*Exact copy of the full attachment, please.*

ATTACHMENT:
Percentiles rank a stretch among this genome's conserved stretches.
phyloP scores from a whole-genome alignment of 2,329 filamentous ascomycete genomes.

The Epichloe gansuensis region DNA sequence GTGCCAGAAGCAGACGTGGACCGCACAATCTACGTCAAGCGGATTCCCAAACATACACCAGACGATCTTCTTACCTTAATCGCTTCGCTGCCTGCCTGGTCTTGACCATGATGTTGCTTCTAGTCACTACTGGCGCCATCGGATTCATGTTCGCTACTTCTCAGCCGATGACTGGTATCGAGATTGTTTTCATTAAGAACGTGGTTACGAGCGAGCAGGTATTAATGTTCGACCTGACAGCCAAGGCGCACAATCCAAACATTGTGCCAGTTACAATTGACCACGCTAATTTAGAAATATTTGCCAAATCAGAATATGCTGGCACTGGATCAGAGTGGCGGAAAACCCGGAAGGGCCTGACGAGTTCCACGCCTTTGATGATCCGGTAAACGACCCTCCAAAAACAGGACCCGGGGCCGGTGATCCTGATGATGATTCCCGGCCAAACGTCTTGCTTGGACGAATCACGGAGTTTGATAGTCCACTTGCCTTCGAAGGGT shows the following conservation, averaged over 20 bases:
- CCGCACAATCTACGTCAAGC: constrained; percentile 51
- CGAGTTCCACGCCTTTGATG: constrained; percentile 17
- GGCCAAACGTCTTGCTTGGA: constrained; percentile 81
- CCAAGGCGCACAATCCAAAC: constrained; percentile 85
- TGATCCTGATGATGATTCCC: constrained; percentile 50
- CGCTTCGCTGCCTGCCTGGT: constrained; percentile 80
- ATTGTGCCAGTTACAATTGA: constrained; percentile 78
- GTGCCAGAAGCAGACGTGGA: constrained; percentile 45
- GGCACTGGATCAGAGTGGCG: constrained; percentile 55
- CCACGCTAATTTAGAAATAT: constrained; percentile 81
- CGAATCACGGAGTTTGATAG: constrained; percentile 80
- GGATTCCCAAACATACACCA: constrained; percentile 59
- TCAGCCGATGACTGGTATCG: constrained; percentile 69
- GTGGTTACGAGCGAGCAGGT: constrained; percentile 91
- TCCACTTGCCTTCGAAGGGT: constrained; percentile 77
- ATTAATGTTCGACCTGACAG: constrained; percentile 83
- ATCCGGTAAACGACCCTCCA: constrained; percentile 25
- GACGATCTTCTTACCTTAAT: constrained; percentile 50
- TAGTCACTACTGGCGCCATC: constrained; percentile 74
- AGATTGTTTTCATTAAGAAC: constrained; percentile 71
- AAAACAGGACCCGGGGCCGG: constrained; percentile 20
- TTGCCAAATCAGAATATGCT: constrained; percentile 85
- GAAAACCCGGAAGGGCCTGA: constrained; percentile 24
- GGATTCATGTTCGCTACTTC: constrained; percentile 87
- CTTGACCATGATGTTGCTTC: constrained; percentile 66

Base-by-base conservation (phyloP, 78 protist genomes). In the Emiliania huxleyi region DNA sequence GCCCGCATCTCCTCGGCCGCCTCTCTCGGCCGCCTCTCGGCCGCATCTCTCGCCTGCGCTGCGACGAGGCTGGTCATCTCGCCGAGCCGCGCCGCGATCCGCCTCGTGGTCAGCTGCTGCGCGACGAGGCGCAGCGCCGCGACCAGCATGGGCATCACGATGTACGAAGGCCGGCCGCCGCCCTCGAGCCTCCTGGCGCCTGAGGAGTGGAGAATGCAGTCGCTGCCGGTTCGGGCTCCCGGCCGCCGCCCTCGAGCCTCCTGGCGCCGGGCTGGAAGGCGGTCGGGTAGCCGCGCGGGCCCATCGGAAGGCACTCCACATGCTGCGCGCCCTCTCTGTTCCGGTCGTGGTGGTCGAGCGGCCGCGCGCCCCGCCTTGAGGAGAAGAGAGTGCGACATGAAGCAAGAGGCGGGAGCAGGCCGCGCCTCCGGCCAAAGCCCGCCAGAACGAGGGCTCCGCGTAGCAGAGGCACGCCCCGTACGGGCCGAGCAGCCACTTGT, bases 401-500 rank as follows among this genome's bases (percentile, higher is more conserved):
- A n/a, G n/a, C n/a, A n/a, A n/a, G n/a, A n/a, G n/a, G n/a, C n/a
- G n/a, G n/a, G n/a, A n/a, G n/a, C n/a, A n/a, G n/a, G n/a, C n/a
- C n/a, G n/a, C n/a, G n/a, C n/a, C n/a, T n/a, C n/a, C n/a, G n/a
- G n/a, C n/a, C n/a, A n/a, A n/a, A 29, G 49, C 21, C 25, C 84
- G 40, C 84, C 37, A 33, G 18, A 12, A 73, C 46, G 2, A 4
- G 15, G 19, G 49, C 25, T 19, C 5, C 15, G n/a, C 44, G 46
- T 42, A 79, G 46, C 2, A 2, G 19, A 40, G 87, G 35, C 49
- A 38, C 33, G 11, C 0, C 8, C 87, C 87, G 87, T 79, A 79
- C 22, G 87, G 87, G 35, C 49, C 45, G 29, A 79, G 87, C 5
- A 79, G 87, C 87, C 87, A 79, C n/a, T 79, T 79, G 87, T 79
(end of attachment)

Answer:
Percentiles rank a stretch among this genome's conserved stretches.
phyloP scores from a whole-genome alignment of 2,329 filamentous ascomycete genomes.

The Epichloe gansuensis region DNA sequence GTGCCAGAAGCAGACGTGGACCGCACAATCTACGTCAAGCGGATTCCCAAACATACACCAGACGATCTTCTTACCTTAATCGCTTCGCTGCCTGCCTGGTCTTGACCATGATGTTGCTTCTAGTCACTACTGGCGCCATCGGATTCATGTTCGCTACTTCTCAGCCGATGACTGGTATCGAGATTGTTTTCATTAAGAACGTGGTTACGAGCGAGCAGGTATTAATGTTCGACCTGACAGCCAAGGCGCACAATCCAAACATTGTGCCAGTTACAATTGACCACGCTAATTTAGAAATATTTGCCAAATCAGAATATGCTGGCACTGGATCAGAGTGGCGGAAAACCCGGAAGGGCCTGACGAGTTCCACGCCTTTGATGATCCGGTAAACGACCCTCCAAAAACAGGACCCGGGGCCGGTGATCCTGATGATGATTCCCGGCCAAACGTCTTGCTTGGACGAATCACGGAGTTTGATAGTCCACTTGCCTTCGAAGGGT shows the following conservation, averaged over 20 bases:
- CCGCACAATCTACGTCAAGC: constrained; percentile 51
- CGAGTTCCACGCCTTTGATG: constrained; percentile 17
- GGCCAAACGTCTTGCTTGGA: constrained; percentile 81
- CCAAGGCGCACAATCCAAAC: constrained; percentile 85
- TGATCCTGATGATGATTCCC: constrained; percentile 50
- CGCTTCGCTGCCTGCCTGGT: constrained; percentile 80
- ATTGTGCCAGTTACAATTGA: constrained; percentile 78
- GTGCCAGAAGCAGACGTGGA: constrained; percentile 45
- GGCACTGGATCAGAGTGGCG: constrained; percentile 55
- CCACGCTAATTTAGAAATAT: constrained; percentile 81
- CGAATCACGGAGTTTGATAG: constrained; percentile 80
- GGATTCCCAAACATACACCA: constrained; percentile 59
- TCAGCCGATGACTGGTATCG: constrained; percentile 69
- GTGGTTACGAGCGAGCAGGT: constrained; percentile 91
- TCCACTTGCCTTCGAAGGGT: constrained; percentile 77
- ATTAATGTTCGACCTGACAG: constrained; percentile 83
- ATCCGGTAAACGACCCTCCA: constrained; percentile 25
- GACGATCTTCTTACCTTAAT: constrained; percentile 50
- TAGTCACTACTGGCGCCATC: constrained; percentile 74
- AGATTGTTTTCATTAAGAAC: constrained; percentile 71
- AAAACAGGACCCGGGGCCGG: constrained; percentile 20
- TTGCCAAATCAGAATATGCT: constrained; percentile 85
- GAAAACCCGGAAGGGCCTGA: constrained; percentile 24
- GGATTCATGTTCGCTACTTC: constrained; percentile 87
- CTTGACCATGATGTTGCTTC: constrained; percentile 66

Base-by-base conservation (phyloP, 78 protist genomes). In the Emiliania huxleyi region DNA sequence GCCCGCATCTCCTCGGCCGCCTCTCTCGGCCGCCTCTCGGCCGCATCTCTCGCCTGCGCTGCGACGAGGCTGGTCATCTCGCCGAGCCGCGCCGCGATCCGCCTCGTGGTCAGCTGCTGCGCGACGAGGCGCAGCGCCGCGACCAGCATGGGCATCACGATGTACGAAGGCCGGCCGCCGCCCTCGAGCCTCCTGGCGCCTGAGGAGTGGAGAATGCAGTCGCTGCCGGTTCGGGCTCCCGGCCGCCGCCCTCGAGCCTCCTGGCGCCGGGCTGGAAGGCGGTCGGGTAGCCGCGCGGGCCCATCGGAAGGCACTCCACATGCTGCGCGCCCTCTCTGTTCCGGTCGTGGTGGTCGAGCGGCCGCGCGCCCCGCCTTGAGGAGAAGAGAGTGCGACATGAAGCAAGAGGCGGGAGCAGGCCGCGCCTCCGGCCAAAGCCCGCCAGAACGAGGGCTCCGCGTAGCAGAGGCACGCCCCGTACGGGCCGAGCAGCCACTTGT, bases 401-500 rank as follows among this genome's bases (percentile, higher is more conserved):
- A n/a, G n/a, C n/a, A n/a, A n/a, G n/a, A n/a, G n/a, G n/a, C n/a
- G n/a, G n/a, G n/a, A n/a, G n/a, C n/a, A n/a, G n/a, G n/a, C n/a
- C n/a, G n/a, C n/a, G n/a, C n/a, C n/a, T n/a, C n/a, C n/a, G n/a
- G n/a, C n/a, C n/a, A n/a, A n/a, A 29, G 49, C 21, C 25, C 84
- G 40, C 84, C 37, A 33, G 18, A 12, A 73, C 46, G 2, A 4
- G 15, G 19, G 49, C 25, T 19, C 5, C 15, G n/a, C 44, G 46
- T 42, A 79, G 46, C 2, A 2, G 19, A 40, G 87, G 35, C 49
- A 38, C 33, G 11, C 0, C 8, C 87, C 87, G 87, T 79, A 79
- C 22, G 87, G 87, G 35, C 49, C 45, G 29, A 79, G 87, C 5
- A 79, G 87, C 87, C 87, A 79, C n/a, T 79, T 79, G 87, T 79